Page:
If you’ve been thinking that a home purchase may be in your future, now’s the time to start saving for the down payment. Read on to learn some ways to come up with the down payment for a home.
Look For Down Payment Assistance Programs
One way to find them is through Down Payment Resource, which calls itself “a Web-based software company with a mission to connect people with hard-to-find financial resources.”
The site takes your address or city, estimated annual income and number of people in your household. It asks if you are an armed services veteran or Native American. It delivers a list of programs for which you may be eligible, links to details and contact information for participating lenders in your area.
Or, look for programs near you by typing “down payment assistance programs” and your city’s name into a search engine. Income requirements typically apply, but check to learn if you are eligible. Source: Msn.com
Supplement Your Income with a Part-Time Job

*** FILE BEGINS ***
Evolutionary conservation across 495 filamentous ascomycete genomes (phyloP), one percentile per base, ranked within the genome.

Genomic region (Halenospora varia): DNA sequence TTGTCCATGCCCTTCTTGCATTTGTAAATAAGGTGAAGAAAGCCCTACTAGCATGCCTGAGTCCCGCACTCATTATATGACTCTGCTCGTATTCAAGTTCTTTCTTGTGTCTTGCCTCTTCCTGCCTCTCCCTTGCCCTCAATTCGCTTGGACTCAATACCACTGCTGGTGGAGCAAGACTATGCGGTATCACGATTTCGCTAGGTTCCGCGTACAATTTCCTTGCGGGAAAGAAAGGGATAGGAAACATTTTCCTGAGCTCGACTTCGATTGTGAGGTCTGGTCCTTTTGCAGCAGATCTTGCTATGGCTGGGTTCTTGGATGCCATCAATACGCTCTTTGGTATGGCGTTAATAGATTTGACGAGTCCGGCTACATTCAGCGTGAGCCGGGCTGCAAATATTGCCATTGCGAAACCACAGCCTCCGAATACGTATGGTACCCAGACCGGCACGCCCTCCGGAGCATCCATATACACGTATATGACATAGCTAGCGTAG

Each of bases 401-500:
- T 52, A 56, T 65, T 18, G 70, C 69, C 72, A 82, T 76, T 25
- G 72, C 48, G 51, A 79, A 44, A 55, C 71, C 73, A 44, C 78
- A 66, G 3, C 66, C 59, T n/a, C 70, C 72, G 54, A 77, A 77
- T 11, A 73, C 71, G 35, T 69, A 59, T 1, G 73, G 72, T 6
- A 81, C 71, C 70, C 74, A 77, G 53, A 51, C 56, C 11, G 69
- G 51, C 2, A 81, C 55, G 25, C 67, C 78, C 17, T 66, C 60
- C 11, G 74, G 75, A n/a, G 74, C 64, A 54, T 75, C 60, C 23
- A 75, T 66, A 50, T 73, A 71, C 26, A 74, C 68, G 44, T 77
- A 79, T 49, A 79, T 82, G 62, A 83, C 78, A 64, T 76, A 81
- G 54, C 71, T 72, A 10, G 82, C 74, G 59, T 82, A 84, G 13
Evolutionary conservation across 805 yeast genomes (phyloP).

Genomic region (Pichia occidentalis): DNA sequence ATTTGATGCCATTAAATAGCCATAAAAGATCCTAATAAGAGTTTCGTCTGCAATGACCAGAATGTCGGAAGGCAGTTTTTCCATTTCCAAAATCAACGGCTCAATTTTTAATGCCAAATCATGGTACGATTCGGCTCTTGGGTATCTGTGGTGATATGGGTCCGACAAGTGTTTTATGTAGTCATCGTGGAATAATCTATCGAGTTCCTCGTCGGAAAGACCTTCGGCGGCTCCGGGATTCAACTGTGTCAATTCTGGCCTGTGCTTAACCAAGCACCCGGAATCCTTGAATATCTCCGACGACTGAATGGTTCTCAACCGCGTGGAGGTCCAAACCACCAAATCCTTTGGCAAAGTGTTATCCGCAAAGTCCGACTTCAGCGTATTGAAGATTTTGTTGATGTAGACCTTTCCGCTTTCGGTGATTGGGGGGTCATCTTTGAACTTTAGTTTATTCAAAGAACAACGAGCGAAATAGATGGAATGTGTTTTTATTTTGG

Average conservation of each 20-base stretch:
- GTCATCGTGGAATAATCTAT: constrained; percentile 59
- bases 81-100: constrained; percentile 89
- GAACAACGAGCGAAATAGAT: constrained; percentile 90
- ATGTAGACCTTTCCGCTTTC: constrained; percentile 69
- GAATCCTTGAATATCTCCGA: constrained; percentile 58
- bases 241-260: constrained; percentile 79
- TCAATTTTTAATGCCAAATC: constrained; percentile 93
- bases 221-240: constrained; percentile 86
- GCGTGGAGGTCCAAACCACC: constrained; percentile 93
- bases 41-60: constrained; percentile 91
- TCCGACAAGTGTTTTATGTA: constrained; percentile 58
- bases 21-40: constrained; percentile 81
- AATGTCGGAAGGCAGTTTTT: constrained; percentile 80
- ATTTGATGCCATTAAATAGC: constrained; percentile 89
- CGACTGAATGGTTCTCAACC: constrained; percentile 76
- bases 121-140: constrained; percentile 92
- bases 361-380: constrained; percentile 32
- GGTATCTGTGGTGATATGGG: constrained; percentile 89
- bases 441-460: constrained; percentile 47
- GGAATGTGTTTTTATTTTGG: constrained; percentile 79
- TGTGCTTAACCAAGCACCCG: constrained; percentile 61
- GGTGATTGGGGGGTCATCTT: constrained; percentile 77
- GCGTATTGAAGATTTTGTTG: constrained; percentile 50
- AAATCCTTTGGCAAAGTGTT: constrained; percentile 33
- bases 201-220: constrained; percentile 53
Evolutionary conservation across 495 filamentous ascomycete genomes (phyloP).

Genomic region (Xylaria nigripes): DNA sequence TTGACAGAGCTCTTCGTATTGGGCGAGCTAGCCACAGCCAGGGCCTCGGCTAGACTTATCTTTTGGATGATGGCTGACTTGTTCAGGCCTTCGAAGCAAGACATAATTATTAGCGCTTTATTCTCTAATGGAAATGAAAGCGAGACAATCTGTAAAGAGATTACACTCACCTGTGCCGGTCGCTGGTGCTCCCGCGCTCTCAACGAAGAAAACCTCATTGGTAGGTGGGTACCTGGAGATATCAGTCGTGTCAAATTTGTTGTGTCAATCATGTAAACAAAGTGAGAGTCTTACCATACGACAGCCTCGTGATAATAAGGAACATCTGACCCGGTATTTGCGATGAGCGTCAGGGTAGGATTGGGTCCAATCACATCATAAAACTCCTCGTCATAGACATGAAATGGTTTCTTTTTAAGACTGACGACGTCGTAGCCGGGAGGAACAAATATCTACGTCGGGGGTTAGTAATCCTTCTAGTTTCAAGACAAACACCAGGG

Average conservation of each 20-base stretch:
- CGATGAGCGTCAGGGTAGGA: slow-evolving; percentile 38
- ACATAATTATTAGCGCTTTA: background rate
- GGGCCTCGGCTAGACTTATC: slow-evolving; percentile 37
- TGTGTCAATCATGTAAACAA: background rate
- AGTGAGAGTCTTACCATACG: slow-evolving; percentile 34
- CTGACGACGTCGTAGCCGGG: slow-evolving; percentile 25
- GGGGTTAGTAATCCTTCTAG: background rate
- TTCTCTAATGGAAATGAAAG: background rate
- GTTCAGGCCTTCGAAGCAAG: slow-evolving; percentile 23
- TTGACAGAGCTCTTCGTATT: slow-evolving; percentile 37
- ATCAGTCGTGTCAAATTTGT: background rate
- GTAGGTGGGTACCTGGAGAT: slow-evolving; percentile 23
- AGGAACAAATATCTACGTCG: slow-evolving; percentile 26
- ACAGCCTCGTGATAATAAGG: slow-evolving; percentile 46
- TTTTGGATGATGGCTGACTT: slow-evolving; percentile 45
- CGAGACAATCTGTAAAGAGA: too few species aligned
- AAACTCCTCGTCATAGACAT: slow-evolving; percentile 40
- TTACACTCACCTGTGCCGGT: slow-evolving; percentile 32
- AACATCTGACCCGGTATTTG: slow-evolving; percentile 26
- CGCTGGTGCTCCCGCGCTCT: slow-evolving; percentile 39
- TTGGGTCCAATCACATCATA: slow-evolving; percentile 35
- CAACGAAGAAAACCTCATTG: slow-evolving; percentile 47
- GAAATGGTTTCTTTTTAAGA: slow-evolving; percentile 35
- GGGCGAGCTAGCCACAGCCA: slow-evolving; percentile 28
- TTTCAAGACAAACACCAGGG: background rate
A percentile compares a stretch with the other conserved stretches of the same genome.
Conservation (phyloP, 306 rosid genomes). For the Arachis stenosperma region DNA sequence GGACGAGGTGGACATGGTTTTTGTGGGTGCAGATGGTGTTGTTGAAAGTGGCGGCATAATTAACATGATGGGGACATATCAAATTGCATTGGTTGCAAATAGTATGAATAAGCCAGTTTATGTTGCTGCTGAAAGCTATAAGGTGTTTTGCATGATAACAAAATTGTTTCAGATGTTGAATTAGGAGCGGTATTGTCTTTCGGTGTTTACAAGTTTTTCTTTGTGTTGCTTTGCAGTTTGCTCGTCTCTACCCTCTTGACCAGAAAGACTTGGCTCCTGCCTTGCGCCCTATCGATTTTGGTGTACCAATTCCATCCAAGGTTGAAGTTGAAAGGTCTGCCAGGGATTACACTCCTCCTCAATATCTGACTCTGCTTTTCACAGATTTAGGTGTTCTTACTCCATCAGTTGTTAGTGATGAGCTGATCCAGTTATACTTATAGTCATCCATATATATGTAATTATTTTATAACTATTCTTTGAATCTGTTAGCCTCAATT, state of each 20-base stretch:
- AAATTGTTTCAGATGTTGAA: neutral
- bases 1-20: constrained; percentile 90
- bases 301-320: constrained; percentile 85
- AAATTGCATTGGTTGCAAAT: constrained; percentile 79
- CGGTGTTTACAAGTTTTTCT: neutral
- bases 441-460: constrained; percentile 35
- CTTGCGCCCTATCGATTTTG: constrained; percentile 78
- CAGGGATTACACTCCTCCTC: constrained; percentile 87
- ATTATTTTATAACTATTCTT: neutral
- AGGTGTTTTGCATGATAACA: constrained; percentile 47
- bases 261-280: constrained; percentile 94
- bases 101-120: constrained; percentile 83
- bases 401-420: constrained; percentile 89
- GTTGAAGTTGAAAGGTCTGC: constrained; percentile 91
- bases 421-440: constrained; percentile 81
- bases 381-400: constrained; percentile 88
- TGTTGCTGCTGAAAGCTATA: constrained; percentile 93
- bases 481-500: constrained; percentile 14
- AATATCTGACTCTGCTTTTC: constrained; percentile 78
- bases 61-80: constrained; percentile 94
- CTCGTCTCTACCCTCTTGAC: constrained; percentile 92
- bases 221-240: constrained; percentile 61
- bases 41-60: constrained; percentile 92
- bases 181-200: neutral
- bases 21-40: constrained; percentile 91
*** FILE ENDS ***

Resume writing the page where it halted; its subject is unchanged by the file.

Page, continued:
One of the byproducts of the real estate meltdown of a few years ago is more stringent requirements to get a mortgage. Long gone are the days of 100% financed mortgages and zero document loans. These days’ banks and lenders are going to require a lot of paper work, a debt to income ratio of no more than about 43% and 20% down. Some lenders will accept a lower down payment, but usually borrowers pay for it in the interest rate. Borrowers who come to the table with less than 20% typically face private mortgage insurance (PMI) that can increase the mortgage payment by $100 or more each month. Because of the extra cost borrowers should do everything they can to come up with the down payment and one option is to get a part-time job to supplement their income. By getting a second job and putting all the money into a savings vehicle to be used only for the down payment not only will they be able to increase their nest egg but they’ll be too busy working to spend extra money. Source: Investopedia
Ask For a Gift from Family
Understandably, many home buyers turn to their family for help buying a home, and for good reason: There are no limits on how much a family member can “gift” another family member, although only a specific portion can be excluded from taxes ($14,000 per parent).
But it’s not just as easy as that. Gifters, even family, will need to provide paperwork in the form of a gift letter. And if the gifter is a friend, it gets even more complicated. For example, you’ll have to wait about 90 to 120 days before you can use any of those funds. Source: Realtor
Gary Wong, MBA
2105 West 38th Avenue,
Office Phone: 604-263-1911